Thursday, December 29, 2011

I Remain

I have to admit that I haven't been feeling very "bloggy" lately. While this isn't expected, it's also not a surprise. When there are so many irons in the fire, it's understandable that one might just glide right off the page at some point. This happens often, but I remain.

I have been off on vacation all week, and I am living every moment of it. Some of my favorite times are early morning, as my children all rise. I welcome them to my bed to snuggle for awhile before that first trek down the steps. The K-cup is my reward at that point, and our days lazily unfold. Today, two of the five children I spent my day with (mine plus my lovely niece, Julia) met their daddy at the door in pajamas when he arrived home from work at 5 p.m. Besides the fact that this is living, this is right, Daddy said, and it's true, "It means less laundry!"

I am a homebody. I can keep myself pretty happy and fulfilled with the constant cleaning, cooking, dishes, laundry. I am in that happy stage of motherhood where I occasionally sit down to nurse that beautiful baby on the couch. I have a perspective I couldn't have dreamed to find years ago.

I also have blessings beyond belief--most of them in human form. I have spent many evenings and days with my extended family this holiday. There have been mouth-watering meals, too many snacks, lots of funny conversations and board game shenanigans that caused me to smile and laugh so hard that my cheeks hurt. Again, I say, this is living, this is the way it should be.

And so, who needs to blog at a time like this? I'm going to keep living it up the next four days. And, by living it up, I mean changing dirty diapers, breaking up fights among my children, washing my dishes by hand three times a day, but also enjoying that shopping trip with my mom, welcoming dear friends to my home for games and drinks and festivities, joining extended family to ring in the new year and loving on my amazing hubby and kiddos.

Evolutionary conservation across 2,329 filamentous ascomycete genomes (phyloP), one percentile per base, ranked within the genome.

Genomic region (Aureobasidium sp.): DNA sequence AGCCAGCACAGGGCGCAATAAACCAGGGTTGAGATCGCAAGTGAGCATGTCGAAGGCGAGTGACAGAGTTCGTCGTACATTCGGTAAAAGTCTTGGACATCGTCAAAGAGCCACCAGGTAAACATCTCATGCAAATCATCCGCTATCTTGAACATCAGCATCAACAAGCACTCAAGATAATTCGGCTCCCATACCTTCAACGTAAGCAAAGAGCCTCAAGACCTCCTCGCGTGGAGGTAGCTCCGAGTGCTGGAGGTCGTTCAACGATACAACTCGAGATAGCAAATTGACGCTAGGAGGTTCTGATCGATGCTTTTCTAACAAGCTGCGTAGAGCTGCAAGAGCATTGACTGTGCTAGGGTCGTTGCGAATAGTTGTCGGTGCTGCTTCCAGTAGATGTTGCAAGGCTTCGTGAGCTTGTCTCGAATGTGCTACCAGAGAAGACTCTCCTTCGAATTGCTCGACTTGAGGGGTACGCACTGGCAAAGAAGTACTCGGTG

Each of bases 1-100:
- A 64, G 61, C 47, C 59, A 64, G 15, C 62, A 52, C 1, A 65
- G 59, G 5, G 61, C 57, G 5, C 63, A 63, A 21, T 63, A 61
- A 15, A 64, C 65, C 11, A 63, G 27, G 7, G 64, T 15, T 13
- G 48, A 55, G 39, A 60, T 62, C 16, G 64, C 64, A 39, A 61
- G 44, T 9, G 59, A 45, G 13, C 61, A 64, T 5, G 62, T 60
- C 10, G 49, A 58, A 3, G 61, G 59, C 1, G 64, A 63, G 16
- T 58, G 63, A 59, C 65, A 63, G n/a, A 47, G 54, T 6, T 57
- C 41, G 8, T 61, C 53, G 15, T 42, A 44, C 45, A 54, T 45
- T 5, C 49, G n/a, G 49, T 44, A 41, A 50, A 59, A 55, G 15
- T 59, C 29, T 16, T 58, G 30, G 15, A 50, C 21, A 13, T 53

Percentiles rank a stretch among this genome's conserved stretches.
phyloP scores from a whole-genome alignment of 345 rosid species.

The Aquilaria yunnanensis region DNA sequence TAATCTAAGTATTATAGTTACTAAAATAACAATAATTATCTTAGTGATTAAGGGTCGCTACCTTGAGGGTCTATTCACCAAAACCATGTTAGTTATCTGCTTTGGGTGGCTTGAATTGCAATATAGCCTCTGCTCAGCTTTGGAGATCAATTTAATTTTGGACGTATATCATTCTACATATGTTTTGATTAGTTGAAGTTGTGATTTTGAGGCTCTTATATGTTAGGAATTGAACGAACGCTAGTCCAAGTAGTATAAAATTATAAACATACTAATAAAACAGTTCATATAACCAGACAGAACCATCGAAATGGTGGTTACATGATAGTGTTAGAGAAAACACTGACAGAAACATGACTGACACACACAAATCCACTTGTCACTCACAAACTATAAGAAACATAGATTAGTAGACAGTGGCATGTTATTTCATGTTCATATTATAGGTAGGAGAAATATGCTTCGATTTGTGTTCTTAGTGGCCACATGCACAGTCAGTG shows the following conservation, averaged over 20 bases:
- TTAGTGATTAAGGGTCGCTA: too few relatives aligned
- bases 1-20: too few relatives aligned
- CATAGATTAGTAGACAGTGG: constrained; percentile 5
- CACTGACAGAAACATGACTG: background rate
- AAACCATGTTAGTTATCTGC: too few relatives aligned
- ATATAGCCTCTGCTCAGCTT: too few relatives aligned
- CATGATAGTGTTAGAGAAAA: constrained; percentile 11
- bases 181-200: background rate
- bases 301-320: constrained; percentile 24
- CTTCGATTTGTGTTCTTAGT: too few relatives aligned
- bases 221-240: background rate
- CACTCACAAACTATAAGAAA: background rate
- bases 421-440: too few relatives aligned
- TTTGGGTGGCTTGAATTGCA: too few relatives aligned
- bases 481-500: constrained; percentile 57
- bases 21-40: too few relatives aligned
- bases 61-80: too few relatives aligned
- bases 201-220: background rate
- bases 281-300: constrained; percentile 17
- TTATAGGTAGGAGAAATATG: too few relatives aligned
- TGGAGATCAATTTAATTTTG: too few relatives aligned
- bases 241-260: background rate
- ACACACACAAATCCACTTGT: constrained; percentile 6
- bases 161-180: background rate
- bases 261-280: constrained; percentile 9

My vacations don't take me to the beach or Europe or on a Carribbean cruise. They simply take me to a simpler life at home: one where I'm not calling in favors to care for my children, not being a slave to the clock to hit my targets, not worrying about a million details that won't matter in a week, let alone in a year, a decade, a lifetime.

Nope. My vacations are of the less extravagant variety. They show me what matters, what is real, what is right.

They prove to me that, in spite of it all, I remain.

Sunday, December 25, 2011

So This Is Christmas

Merry Christmas! We've had another blessed holiday around here, save for a couple of babies with strep throat and some other selected, but small, crises.

It was a good time, and I'm still orienting myself to this very day and hour (is it true that 2011 is nearly over?!?), trying to get all the technological devices we got for Christmas functioning, and eating WAY too many lovely holiday sweets.

And it's still Christmas in my mind . . . But my eyes are crossing. So here's a family photo and a promise to blog again soon!! And a toast, if I may, to more food, family, laughter and love!

Wednesday, December 21, 2011

Can't Wait

My mind is a melting pot. I have so many random thoughts right now that there is no way I'll nail this post. It's Christmas, mild weather, sick babies and contacts that feel as though they have been glued to my eyeballs. It's a house that's clean enough, gifts that are ready enough and laundry that is done enough.

I'm elfed out, I think.

It is kind of neat to sit back and relax for so many days ahead of Christmas. Not months ahead, mind you, but just days. That's a good, happy medium. And I'm so glad I created that cushion of time because I spent most of today nursing and carrying Luke, who is feeling quite crummy with a fever virus of some kind. From the looks of it, Colby has a touch of it too.

So my last day of work for 2011 that was supposed to be tomorrow might instead turn into yesterday. The fresh pine swag I still wanted to create for my banister may just have its day next year. And there's no reason why I can't tuck tissue paper into those stockings to help fill them out.

Oh, and the weather? I'm still hoping for those snow flurries. But whatever the weather, the state of this family's health, the true filling of those stockings, in less than four short days, we'll celebrate Christ's birth. I'll be a hot mess trying to get all six of us in church finery on Christmas eve. I will be throwing ingredients into my basket for the family party. I'll be up late with the hubby getting the place just so for Santa's arrival after helping the kids set out cookies and milk for the big man and carrots for his eight reindeer.